propeller inspection

Replacing vs. Repairing Your Airplane Propeller

An airplane’s propeller is one of the most highly-stressed and most-overlooked components on any aircraft. During routine operation, 10 to 25 tons of centrifugal force is pulling the hub’s propeller blades. Also, the propeller blades are bending and flexing due to thrust and torque. 

Engineers design propellers to be properly maintained and to perform normally under these loads. But when damage occurs due to corrosion, stone nicks, or worse, additional unintended stress is imposed. In that case, the margin of safety may not be adequate. Operating an aircraft needing a propeller replacement or propeller overhaul can be a dangerous risk. 

Propellers may need a professional propeller shop’s special attention and capabilities for many reasons, such as scheduled overhaul limits, operating inspections, and major repairs. Not to mention – propeller replacements!

If you’re worried about your propellers or require a propeller governor repair or propeller overhaul, talk to the experts at Stockton Propeller. With decades of experience and free service area pick-up and delivery, we’re the propeller experts who keep you flying!

A Quick Recap On Composite Airplane Propellers

Airplane propellers have been around, well, since the first powered flight. In the early days of aviation, propellers broke at an alarming rate. This breaking was a function of being carved from wood, a porous and fibrous structural tissue.

Today aluminum and structural composite blades are standard, and repairing them when they get dinged has become commonplace. Damage can result from stones and other objects and impact with external objects or the ground.

Repairing a structural composite blade is quite different because instead of just removing material, composite repairs replace material lost to gouges and other damage.

Beyond their obvious weight advantage over aluminum blades, structural composite blades have additional benefits:

  • A longer service life
  • The ability to maintain an optimum airfoil shape over the propeller’s service life
  • An almost infinite fatigue life
  • An expert can repair most damage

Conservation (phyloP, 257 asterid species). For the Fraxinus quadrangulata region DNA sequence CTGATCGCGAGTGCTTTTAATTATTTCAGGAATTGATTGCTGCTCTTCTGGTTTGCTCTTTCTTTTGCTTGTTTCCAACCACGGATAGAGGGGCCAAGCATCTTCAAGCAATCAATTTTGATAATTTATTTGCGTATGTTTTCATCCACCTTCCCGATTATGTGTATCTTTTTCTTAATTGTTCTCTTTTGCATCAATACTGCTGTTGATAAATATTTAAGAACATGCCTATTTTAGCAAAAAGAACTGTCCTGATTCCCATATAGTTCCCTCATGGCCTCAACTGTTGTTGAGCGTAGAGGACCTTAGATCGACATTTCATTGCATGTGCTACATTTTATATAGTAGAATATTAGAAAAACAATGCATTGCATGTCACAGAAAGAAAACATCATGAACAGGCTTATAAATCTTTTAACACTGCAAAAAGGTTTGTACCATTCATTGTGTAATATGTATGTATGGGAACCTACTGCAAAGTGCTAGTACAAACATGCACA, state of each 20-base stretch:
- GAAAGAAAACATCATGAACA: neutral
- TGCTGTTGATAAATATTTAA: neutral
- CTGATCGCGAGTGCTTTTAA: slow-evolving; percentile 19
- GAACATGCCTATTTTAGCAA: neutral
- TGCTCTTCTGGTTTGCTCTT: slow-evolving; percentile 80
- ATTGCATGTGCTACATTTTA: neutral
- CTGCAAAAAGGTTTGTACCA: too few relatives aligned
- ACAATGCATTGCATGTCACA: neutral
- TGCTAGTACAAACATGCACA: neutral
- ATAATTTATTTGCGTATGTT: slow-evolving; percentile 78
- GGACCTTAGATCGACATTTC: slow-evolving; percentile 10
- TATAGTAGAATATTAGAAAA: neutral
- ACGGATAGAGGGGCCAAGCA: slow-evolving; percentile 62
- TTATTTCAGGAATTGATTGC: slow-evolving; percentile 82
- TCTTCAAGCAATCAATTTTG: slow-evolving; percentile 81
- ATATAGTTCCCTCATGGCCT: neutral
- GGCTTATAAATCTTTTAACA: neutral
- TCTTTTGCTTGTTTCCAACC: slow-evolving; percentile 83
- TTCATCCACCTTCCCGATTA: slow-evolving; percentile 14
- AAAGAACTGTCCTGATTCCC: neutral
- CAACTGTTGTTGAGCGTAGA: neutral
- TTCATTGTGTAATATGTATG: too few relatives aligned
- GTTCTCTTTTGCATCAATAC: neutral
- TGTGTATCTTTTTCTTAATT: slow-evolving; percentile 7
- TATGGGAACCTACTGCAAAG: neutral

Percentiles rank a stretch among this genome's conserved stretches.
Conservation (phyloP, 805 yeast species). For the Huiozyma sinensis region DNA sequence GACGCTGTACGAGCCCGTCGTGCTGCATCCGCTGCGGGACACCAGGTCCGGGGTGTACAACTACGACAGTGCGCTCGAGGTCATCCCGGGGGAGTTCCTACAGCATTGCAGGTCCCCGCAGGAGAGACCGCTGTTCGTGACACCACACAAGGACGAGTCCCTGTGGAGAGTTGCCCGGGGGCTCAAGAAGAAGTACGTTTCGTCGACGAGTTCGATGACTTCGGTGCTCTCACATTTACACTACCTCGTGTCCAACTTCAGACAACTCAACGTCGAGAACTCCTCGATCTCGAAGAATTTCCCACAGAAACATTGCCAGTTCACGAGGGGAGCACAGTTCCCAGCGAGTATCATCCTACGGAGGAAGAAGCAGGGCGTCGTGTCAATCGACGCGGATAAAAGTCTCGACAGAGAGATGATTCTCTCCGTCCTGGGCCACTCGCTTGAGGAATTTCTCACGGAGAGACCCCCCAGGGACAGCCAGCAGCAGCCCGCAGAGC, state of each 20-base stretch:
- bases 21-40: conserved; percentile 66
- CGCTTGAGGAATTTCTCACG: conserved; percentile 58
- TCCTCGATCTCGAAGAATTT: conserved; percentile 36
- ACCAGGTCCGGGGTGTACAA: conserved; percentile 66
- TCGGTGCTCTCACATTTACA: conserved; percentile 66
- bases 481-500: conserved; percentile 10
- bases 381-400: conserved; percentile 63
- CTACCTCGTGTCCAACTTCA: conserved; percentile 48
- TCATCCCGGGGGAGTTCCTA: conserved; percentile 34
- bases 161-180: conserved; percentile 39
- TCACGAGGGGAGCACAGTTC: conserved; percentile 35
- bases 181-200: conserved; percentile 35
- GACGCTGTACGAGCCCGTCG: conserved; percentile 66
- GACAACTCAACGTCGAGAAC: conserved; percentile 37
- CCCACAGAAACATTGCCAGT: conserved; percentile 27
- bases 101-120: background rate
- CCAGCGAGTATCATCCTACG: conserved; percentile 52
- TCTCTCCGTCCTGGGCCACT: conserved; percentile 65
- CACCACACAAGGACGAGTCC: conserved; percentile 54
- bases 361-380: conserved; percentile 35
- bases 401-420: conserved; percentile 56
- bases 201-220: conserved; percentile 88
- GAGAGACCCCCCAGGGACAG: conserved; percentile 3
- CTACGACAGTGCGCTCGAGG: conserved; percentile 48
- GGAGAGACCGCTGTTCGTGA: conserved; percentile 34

• Far more robust when it comes to erosion and impact
  • Can withstand a lot more impact without affecting its airworthiness
  • Can be repeatedly restored to factory-new shape and aerodynamics

While the composite materials that form propellers are incredibly durable, they are not entirely immune to operational damage. Propeller manufacturers have created and published protocols to help airplane operators and maintainers determine when and how to repair composite blades.

Overview Of Propeller Issues

Most airplane propeller issues fall into one of two categories: corrosion or physical damage.


One of the most insidious causes of damage to a propeller is corrosion, both external and internal. External corrosion is visible on the blades. Internal corrosion eats at the components within the variable-pitch propeller. Regardless of whether it’s internal or external, corrosion reduces the propeller’s structural integrity, as well as its performance.

Physical Damage

Physical propeller damage include nicks, dings, gouges, and cracks on both the propeller blades and the propeller governor. 

A propeller repair shop has the tools to do much more detailed inspections of propellers for cracks, including optical, eddy current, dye penetrant, and magnetic particle inspections. However, routine examinations for damage visible to the naked eye are crucial for good propeller health.

According to the FAA’s Advisory Circular AC 20-37E, “Limited minor repairs may be made on propellers by appropriately rated maintenance technicians either on the aircraft or upon removal of the propeller. Minor dents, cuts, scars, scratches, and nicks may be removed, providing their removal does not weaken the blade, substantially change weight or balance, or otherwise impair its performance.”

Why Repairing Is (Sometimes) Better Than Replacing

There are many valid reasons for repairing rather than replacing. These include: 

  • saving money, 
  • continuing working with a component that is otherwise known to be good, 
  • supporting good mechanics in their business,